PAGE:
Showing posts with label Bookseller. Show all posts
Showing posts with label Bookseller. Show all posts

Sunday 28 February 2016

It's the Diagram Prize for the Oddest Book Title - The Shortlist...

Yes, it's time for the Diagram Prize again- the 38th.

A few weeks ago I mentioned that there was still time to nominate odd book titles from 2015, well the deliberations are over and the shortlist of titles has been announced.

The Bookseller administers the Diagram Prize - you can see the interesting range of book covers for the shortlisted titles here, as well as find out what each book is about (briefly).

Now it's up to the public to vote for their preferred oddest title. You can follow the Bookseller's link to the voting page, select your title and press submit, you don't even have to leave an email address...

I don't feel that this year's selection is as varied as in past years, but at least there are titles to choose from.

There have only been two years when the prize was not awarded, 1987 and 1991. Fortunately there's been a winner every year since 1992, and with the interest and publicity the prize brings each year I don't think a lack of strange book titles will be a problem.

So here's the 2015 shortlist:

  • Reading the Liver: The Papyrological Text on Ancient Greek Extispicy.

  • Too Naked for Nazis. (The author submitted it himself...)

  • Soviet Bus Stops.

  • Paper Folding with Children.

  • Behind the Binoculars.

  • Reading from Behind: A Cultural History of the Anus.

  • Transvestite Vampire Biker Nuns from Outer Space: A Consideration of Cult Film.

I have to admit that those last two appealed to me, but having given the titles a couple of days I can see the appeal of 'Paper Folding with Children'. :D

Do look out for any odd book titles that are published in 2016- including self-published- so you can nominate them early next year.

The voting closes 15th March at 23.59, and the winner will be announced later in the month.

Any opinions on this year's selection? 

Friday 27 February 2015

Time for Voting for the Oddest Book Title of the Year again...

I'm slowly recovering from the nasty bug, and my brain is no longer stuffed like a thick duvet!

My characters have been quiet - plotting their next moves I suspect.

It's also given me time to catch up on some reading, and looking into various things I need to get on with this month.

Yes, I know I was meant to be resting, but I could sit still at my desk and catch up - it's only moving around or standing up for more than a few minutes that gets me!

So to this year's oddest titles (Diagram Prize)- there's some obvious contenders to win this year.

1. Advanced Pavement Research:... (and more about concrete, design and construction. I'm a bit concerned why pavements need rehabilitation.) It's a Souvenir guide to a two-day pavement symposium.

2. Divorcing a Real Witch: For Pagans and the People That Used to Love Them.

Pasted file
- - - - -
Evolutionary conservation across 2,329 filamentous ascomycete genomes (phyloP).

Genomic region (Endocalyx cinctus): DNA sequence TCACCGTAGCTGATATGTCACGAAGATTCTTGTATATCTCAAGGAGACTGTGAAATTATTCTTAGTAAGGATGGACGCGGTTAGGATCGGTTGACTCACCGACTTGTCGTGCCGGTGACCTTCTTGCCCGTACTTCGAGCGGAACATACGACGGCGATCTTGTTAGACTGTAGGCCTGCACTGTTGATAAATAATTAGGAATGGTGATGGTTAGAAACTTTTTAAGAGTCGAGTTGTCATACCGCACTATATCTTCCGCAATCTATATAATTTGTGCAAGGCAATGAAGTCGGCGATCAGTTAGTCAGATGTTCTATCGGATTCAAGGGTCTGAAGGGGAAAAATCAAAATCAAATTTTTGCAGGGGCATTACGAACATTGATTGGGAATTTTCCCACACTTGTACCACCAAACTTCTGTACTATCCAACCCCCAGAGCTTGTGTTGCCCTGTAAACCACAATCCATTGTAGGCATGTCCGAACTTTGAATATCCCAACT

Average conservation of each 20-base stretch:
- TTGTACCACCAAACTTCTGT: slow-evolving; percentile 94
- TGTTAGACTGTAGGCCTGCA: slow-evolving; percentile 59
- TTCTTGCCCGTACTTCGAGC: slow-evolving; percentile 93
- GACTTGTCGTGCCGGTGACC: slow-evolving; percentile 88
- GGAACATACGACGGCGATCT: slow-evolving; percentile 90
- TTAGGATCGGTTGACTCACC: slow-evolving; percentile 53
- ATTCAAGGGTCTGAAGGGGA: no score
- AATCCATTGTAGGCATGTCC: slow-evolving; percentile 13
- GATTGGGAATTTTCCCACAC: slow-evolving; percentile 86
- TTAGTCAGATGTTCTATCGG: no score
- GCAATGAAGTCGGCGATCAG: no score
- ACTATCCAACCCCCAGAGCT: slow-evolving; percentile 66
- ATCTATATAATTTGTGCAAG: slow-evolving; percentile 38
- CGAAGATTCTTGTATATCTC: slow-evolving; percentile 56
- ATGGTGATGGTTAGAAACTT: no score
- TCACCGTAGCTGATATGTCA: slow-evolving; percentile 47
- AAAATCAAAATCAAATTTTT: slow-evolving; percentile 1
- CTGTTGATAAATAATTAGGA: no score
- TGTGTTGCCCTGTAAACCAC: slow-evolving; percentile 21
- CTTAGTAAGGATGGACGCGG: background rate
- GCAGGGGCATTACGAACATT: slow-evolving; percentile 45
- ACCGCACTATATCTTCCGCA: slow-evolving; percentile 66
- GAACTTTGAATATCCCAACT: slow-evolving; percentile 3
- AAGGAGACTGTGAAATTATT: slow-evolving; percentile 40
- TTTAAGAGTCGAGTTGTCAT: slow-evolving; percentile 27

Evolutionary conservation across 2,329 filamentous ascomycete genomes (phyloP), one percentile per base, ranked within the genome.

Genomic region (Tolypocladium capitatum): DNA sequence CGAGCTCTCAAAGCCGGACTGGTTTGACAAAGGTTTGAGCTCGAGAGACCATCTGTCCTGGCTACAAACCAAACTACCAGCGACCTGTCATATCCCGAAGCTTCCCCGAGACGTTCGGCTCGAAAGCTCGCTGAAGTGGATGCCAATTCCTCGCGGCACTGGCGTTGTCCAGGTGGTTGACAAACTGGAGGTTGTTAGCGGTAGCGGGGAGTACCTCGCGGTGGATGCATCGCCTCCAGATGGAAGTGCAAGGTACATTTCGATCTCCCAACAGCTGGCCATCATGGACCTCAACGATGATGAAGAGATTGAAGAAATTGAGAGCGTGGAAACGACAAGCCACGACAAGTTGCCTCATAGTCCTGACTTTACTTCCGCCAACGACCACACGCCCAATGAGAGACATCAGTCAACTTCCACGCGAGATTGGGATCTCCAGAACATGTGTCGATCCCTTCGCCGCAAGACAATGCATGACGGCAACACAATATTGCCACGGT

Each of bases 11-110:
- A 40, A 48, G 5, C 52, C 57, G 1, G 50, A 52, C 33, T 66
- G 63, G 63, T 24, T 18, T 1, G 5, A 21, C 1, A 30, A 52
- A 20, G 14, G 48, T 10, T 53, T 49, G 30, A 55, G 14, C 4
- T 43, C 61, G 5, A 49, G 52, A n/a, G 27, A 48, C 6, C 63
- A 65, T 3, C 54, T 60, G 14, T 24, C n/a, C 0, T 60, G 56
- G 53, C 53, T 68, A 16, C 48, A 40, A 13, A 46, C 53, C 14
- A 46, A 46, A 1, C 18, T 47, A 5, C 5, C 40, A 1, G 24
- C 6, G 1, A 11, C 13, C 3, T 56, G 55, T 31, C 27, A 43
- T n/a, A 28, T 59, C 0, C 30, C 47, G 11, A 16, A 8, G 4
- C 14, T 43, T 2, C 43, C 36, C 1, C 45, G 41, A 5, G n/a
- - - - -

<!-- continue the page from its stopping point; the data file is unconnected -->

3. The Madwoman in the Volvo: My Year of Raging Hormones.

4. Nature's Nether Regions.

5. Strangers Have the Best Candy.

6. The Ugly Wife is a Treasure at Home.

7. Where Do Camels Belong.

The titles in the last few years haven't had as much variety as those in earlier years of the prize, so it's good to have more choice this time.

I'm trying to decide between voting for no. 2 or no. 3.

You can read more over on the Bookseller website, and see the covers - they look quite good together.

But if you want to vote- and remember your vote can decide the winner- you need to pop over to the We Love This Book website to do so. Just click on the vote box to go to the form.

Voting ends one minute into 21st March 2015, and the winner is announced on 27th March.

The winning title doesn't receive a prize, but the publicity that inclusion in the competition brings the book, probably increases sales that otherwise might not have happened.

I couldn't resist opting for 'The Madwoman in the Volvo'. That title just appealed to me, with the image it suggested. :D

Wednesday 21 January 2015

Virtual Romance Festival Back...

Just seen the news that the HarperCollins Virtual Romance Festival is returning for a second year- save the weekend dates of the 7th and 8th February in your diary.

I've just registered for the event- it's free.

As last year, one day will be aimed at writers, and the other for readers.

Again events will take place on Facebook, Twitter, the Festival's Wordpress site, and Google Hangouts.

Last year the Wordpress site got temporarily shut down, so hopefully that won't happen this time, as it kept everyone up to the moment on who was where...

Most of the 2014 writers day I spent on Facebook; as there was a different person/subject every hour, and I found it very useful. Lots of writers asking questions and sharing their experiences and thoughts.

And experts generously sharing their expertise and answering the barrage of questions.

Twitter was a bit too fast paced for me to keep up with that as well, but I was able to access many of the other events I missed from the links in the emails sent, and the Wordpress site when it was back up and running.